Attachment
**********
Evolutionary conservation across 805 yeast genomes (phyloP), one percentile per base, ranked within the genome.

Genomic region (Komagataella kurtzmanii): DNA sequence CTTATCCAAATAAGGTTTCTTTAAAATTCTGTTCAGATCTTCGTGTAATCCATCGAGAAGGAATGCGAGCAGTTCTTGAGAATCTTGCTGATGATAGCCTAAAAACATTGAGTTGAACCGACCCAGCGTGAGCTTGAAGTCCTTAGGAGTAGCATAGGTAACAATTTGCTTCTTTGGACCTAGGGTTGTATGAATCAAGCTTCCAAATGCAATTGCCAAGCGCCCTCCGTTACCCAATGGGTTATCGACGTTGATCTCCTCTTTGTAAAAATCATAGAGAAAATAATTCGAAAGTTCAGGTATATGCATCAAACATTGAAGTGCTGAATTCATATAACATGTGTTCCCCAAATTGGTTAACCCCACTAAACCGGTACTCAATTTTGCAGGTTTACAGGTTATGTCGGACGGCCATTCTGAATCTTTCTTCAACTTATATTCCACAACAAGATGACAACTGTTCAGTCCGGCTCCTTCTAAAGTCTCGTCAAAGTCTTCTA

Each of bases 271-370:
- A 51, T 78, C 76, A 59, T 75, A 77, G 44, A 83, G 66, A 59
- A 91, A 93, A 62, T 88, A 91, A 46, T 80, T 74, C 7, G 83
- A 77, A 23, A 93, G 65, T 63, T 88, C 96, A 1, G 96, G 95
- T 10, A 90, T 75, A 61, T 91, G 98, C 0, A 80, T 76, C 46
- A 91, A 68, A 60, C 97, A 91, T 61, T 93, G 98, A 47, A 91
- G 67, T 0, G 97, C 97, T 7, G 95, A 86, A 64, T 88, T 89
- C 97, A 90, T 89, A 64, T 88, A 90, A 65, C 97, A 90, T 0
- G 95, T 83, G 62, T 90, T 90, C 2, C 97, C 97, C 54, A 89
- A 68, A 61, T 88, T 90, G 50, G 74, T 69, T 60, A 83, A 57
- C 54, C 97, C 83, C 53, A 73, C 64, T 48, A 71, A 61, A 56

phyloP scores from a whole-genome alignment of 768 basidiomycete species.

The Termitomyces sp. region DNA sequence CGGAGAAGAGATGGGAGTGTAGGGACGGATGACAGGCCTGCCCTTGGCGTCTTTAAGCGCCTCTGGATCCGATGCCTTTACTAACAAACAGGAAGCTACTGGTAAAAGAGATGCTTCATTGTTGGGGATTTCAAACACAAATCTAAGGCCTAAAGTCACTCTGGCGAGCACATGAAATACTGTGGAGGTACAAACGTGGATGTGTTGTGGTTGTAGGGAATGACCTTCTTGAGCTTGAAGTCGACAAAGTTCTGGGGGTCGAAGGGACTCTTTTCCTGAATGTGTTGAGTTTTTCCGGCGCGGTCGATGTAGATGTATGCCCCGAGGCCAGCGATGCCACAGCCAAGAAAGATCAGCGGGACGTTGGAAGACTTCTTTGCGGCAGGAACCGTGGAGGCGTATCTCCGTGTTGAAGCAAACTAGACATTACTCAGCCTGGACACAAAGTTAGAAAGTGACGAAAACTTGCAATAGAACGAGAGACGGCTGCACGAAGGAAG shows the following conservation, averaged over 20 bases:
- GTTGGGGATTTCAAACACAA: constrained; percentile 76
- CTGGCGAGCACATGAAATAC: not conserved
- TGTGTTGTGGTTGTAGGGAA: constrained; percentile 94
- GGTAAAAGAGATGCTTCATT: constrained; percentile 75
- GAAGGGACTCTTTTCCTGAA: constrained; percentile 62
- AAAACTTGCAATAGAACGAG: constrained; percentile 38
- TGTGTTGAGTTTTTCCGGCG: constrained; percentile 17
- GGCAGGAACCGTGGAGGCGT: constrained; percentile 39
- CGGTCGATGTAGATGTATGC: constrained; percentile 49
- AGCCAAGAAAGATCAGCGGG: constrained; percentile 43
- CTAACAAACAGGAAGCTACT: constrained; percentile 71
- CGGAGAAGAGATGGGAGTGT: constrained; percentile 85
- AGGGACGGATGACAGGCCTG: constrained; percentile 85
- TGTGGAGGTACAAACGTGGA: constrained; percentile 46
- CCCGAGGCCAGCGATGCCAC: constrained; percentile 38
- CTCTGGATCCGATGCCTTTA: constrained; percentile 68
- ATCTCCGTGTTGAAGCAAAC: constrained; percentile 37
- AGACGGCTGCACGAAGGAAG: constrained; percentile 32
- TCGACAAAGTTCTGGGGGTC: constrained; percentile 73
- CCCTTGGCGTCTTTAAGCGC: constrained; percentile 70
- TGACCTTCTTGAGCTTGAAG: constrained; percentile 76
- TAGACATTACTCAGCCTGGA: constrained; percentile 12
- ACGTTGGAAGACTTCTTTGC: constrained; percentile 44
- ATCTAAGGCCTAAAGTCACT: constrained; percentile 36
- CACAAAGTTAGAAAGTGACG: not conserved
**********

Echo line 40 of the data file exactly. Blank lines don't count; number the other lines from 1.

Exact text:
- CACAAAGTTAGAAAGTGACG: not conserved